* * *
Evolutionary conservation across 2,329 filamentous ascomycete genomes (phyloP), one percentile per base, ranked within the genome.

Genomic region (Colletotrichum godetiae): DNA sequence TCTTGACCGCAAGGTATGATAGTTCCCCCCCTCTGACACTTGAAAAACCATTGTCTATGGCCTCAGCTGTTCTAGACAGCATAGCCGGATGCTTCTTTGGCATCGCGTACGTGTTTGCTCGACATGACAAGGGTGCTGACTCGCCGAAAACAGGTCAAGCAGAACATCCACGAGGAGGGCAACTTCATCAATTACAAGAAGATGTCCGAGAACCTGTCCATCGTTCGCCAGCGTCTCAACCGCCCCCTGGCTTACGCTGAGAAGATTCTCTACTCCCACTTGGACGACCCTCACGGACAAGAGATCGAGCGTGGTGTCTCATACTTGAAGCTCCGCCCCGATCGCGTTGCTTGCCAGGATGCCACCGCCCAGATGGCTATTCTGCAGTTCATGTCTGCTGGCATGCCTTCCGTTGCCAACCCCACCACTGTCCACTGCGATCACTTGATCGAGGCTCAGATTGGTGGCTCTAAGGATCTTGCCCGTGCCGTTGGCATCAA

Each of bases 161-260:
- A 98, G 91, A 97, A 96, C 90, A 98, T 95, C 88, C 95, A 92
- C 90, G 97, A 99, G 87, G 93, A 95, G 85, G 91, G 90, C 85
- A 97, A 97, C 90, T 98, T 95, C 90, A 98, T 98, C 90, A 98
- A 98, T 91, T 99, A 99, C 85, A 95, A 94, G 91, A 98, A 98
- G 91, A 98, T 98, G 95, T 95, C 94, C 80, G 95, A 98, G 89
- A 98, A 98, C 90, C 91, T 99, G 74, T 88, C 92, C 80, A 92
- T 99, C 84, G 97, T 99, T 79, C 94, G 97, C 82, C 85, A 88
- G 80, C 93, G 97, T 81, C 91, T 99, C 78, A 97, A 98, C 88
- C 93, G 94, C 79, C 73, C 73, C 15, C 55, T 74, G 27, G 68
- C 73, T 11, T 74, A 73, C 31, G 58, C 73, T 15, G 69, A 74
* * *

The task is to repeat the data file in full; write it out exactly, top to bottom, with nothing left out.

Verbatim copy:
Evolutionary conservation across 2,329 filamentous ascomycete genomes (phyloP), one percentile per base, ranked within the genome.

Genomic region (Colletotrichum godetiae): DNA sequence TCTTGACCGCAAGGTATGATAGTTCCCCCCCTCTGACACTTGAAAAACCATTGTCTATGGCCTCAGCTGTTCTAGACAGCATAGCCGGATGCTTCTTTGGCATCGCGTACGTGTTTGCTCGACATGACAAGGGTGCTGACTCGCCGAAAACAGGTCAAGCAGAACATCCACGAGGAGGGCAACTTCATCAATTACAAGAAGATGTCCGAGAACCTGTCCATCGTTCGCCAGCGTCTCAACCGCCCCCTGGCTTACGCTGAGAAGATTCTCTACTCCCACTTGGACGACCCTCACGGACAAGAGATCGAGCGTGGTGTCTCATACTTGAAGCTCCGCCCCGATCGCGTTGCTTGCCAGGATGCCACCGCCCAGATGGCTATTCTGCAGTTCATGTCTGCTGGCATGCCTTCCGTTGCCAACCCCACCACTGTCCACTGCGATCACTTGATCGAGGCTCAGATTGGTGGCTCTAAGGATCTTGCCCGTGCCGTTGGCATCAA

Each of bases 161-260:
- A 98, G 91, A 97, A 96, C 90, A 98, T 95, C 88, C 95, A 92
- C 90, G 97, A 99, G 87, G 93, A 95, G 85, G 91, G 90, C 85
- A 97, A 97, C 90, T 98, T 95, C 90, A 98, T 98, C 90, A 98
- A 98, T 91, T 99, A 99, C 85, A 95, A 94, G 91, A 98, A 98
- G 91, A 98, T 98, G 95, T 95, C 94, C 80, G 95, A 98, G 89
- A 98, A 98, C 90, C 91, T 99, G 74, T 88, C 92, C 80, A 92
- T 99, C 84, G 97, T 99, T 79, C 94, G 97, C 82, C 85, A 88
- G 80, C 93, G 97, T 81, C 91, T 99, C 78, A 97, A 98, C 88
- C 93, G 94, C 79, C 73, C 73, C 15, C 55, T 74, G 27, G 68
- C 73, T 11, T 74, A 73, C 31, G 58, C 73, T 15, G 69, A 74